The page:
Kanye West and Jay-Z are among the co-defendants in a case filed in the District of Maryland (which Plaintiff erroneously describes in the caption as being in the Sixth Circuit).
Plaintiff Dayna D. Staggs -- who is likely appearing pro se -- has asserted...request your own copy of the complaint here. The complaint is an interesting, if not sometime confusing, read. But don't get the wrong idea; OTCS believes plaintiff's complaint would withstand a 12(b)(6) motion to dismiss for failure to state a claim!
From what we gather from the single spaced, unnumbered, 6 page complaint (which includes a single signature line for the multiple defendants), Plaintiff seeks injunctive relief, damages, and legal fees arising for copyright infringement, unfair competition, and "unauthorized use of Plaintiff [sic] likeness and Mtv sound recording, composition and internationally musical content entitled 'Volume of Good Life' herein described on phonorecord white label by the United States Library of Congress." Though Plaintiff's grammar and syntax could be improved, the allegations have a good chance of satisfying FRCP's liberal pleading standards (Rule 8). What could be a more "short and plain statement" than one completely lacking legalese?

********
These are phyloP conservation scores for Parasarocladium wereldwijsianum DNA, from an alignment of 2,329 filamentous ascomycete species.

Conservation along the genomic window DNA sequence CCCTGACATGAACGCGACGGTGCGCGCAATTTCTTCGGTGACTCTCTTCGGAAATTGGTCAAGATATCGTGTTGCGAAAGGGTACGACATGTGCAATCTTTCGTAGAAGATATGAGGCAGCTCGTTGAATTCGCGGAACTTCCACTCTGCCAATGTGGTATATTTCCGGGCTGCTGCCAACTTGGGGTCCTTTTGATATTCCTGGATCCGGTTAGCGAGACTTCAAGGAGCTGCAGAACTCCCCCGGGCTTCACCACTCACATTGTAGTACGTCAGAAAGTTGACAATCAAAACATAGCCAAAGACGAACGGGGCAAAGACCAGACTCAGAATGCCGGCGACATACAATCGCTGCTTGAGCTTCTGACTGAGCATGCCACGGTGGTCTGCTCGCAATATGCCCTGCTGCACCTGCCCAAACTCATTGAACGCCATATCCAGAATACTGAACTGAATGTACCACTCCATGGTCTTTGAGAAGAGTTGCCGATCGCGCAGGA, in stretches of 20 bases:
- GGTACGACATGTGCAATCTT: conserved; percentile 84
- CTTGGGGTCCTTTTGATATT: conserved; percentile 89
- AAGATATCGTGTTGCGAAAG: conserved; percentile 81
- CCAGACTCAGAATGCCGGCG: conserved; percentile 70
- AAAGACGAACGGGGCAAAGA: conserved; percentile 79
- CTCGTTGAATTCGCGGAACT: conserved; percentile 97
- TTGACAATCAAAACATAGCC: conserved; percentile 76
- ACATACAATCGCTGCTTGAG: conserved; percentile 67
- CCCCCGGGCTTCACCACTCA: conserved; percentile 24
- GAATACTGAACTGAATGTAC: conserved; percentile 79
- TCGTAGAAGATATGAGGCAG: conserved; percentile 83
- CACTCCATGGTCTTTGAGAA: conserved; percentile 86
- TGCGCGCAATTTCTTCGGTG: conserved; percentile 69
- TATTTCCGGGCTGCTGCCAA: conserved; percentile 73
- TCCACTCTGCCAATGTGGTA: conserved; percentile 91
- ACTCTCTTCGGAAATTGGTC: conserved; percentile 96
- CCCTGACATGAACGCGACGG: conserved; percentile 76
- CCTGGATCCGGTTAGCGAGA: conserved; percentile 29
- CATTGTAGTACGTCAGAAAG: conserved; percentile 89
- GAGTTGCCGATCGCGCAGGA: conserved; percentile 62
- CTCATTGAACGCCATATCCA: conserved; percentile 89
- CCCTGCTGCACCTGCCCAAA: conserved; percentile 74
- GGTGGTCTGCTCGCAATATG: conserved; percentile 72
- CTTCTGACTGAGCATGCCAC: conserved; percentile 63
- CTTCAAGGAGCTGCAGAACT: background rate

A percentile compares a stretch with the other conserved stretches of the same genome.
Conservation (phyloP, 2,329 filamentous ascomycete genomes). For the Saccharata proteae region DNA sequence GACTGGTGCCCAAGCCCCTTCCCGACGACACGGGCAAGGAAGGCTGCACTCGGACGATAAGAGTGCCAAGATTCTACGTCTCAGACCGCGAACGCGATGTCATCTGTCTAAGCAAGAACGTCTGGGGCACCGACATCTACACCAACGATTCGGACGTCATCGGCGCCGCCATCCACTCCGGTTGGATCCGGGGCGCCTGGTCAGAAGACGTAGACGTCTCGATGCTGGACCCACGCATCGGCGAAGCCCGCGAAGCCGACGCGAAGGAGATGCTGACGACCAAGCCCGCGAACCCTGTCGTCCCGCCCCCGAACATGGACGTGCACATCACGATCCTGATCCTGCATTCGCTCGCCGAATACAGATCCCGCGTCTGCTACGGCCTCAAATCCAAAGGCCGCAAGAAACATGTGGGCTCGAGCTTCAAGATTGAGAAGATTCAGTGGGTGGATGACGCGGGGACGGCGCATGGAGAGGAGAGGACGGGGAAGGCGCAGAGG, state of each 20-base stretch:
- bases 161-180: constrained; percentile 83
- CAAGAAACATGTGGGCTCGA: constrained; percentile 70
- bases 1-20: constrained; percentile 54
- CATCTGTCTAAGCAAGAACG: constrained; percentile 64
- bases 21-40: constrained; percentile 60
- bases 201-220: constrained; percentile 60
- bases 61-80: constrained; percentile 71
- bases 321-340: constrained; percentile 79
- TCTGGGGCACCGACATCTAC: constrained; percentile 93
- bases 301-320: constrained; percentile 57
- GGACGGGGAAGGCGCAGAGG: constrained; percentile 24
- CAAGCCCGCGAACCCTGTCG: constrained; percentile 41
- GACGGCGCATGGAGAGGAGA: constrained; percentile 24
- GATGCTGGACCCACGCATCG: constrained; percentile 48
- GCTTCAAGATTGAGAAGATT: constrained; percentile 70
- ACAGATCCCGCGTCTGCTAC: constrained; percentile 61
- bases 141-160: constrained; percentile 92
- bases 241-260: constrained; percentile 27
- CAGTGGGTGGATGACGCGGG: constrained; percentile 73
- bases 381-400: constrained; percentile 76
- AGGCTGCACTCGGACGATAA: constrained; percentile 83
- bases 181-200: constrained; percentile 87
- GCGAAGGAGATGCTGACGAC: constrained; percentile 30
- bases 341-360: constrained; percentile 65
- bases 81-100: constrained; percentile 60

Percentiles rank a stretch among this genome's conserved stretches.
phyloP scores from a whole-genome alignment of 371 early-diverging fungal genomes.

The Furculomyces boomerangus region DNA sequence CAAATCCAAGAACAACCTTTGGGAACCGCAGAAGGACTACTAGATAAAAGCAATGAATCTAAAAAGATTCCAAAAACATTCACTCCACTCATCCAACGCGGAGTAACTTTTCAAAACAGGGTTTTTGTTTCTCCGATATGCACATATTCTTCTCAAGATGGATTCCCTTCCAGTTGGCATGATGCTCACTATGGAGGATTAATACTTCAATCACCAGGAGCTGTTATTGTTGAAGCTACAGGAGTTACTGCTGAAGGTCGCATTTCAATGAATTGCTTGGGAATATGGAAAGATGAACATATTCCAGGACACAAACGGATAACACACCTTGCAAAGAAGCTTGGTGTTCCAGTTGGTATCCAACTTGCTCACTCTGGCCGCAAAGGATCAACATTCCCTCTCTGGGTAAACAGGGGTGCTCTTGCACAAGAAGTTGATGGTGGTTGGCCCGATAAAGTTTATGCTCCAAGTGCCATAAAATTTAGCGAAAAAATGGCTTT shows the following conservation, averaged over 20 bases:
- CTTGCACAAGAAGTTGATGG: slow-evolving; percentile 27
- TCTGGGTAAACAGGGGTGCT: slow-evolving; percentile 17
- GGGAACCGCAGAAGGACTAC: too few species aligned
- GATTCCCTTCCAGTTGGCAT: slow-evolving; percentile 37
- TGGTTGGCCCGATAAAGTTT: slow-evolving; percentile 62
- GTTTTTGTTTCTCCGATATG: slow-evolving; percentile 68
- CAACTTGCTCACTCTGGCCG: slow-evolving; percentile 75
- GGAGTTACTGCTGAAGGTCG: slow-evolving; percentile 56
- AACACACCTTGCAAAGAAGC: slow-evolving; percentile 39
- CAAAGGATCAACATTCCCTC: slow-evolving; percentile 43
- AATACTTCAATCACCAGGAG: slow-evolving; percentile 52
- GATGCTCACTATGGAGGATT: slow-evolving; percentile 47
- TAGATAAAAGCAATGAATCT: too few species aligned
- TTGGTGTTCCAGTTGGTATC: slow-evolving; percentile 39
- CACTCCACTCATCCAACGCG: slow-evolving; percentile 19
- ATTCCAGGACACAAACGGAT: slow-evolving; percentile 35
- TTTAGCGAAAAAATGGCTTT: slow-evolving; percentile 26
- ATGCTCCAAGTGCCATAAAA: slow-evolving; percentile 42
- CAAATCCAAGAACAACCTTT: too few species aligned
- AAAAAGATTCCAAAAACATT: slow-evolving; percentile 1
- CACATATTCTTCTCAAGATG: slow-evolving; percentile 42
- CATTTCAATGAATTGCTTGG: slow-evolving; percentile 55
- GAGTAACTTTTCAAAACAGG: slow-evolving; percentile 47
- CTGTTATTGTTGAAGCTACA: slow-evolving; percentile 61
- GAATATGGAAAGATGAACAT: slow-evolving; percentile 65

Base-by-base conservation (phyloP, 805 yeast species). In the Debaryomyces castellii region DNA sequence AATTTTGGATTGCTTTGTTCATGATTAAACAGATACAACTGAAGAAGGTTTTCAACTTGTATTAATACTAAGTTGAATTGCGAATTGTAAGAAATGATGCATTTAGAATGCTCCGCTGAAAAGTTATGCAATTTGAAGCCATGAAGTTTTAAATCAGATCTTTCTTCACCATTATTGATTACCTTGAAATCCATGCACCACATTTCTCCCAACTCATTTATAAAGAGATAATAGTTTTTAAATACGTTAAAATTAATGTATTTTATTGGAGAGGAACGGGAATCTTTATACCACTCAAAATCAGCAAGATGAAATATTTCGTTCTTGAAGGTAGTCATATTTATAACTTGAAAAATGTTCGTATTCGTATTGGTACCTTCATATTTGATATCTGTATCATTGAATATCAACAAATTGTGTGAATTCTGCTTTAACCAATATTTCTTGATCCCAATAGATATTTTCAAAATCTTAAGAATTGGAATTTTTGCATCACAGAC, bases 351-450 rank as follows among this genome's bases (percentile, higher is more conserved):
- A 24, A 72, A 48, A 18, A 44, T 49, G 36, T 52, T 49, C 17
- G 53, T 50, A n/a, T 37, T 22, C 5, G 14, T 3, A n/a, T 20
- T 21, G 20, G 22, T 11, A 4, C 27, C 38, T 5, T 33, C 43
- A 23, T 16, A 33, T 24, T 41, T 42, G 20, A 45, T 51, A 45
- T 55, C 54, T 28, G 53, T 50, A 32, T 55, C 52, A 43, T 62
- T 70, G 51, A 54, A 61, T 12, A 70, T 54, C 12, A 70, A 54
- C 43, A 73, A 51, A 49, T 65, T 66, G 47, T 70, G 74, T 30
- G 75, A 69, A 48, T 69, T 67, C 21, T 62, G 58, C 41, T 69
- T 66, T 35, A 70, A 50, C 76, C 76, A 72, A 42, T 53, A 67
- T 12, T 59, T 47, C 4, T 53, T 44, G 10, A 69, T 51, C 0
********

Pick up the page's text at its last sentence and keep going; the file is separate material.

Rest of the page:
Plaintiff alleges that he is the songwriter for the composition "Hollar at Me" (1985), released on EMI by R&B artists ICEE HOTT. But, this is all of minor relevance because the alleged infringement relates to Kanye West's release of "Good Life" on Roc-a-fella records. Plaintiff alleges to be the author of a composition and sound recording entitled "Volume of Good Life", which Kanye West sampled without authorization (and which his label released).
Additionally, "the vulgar, sexual and racially-charged nature of the Infringing master work is directly counter to [Plaintiff's] long established public persona, utterly inconsistent with the musician, artist clean image. And harms the reputation of the Dayna D Staggs Copyrighted Rock/Pop master work clean titled 'Volume of Good Life." [sic].
Despite the numerous grammatical errors in his complaint, Plaintiff appears to have some idea of what he is doing. For example, he sent cease and desist letters which "did not receive a favorable response". He alleges the labels have commercially profited from the infringement. He alleges willful infringement -- "Defendants are undoubtedly familiar with [Plaintiff], his songwriter likeness, and also are friends of the Plaintiffs myspace page located at www.myspace.com/dmystro." He makes claims for legal fees, and claims that he has no adequate remedy at law (though he later requests punitive damages and states "the Actual harm Plaintiff suffered is reflected in the amount of licensing fee that Plaintiffs lost because of the infringement").
So in sum, Plaintiff has asserted an unauthorized sampling claim against Kanye West and his label and publishers.
[Staggs v. West et al., No. 08-cv-0728-PJM (D.Md. filed Mar. 20, 2008).]
Jordan Greenberger, Esq.
J. Greenberger, PLLC. A boutique law practice in Brooklyn, New York, concentrating on copyright, trademark, litigation and related matters.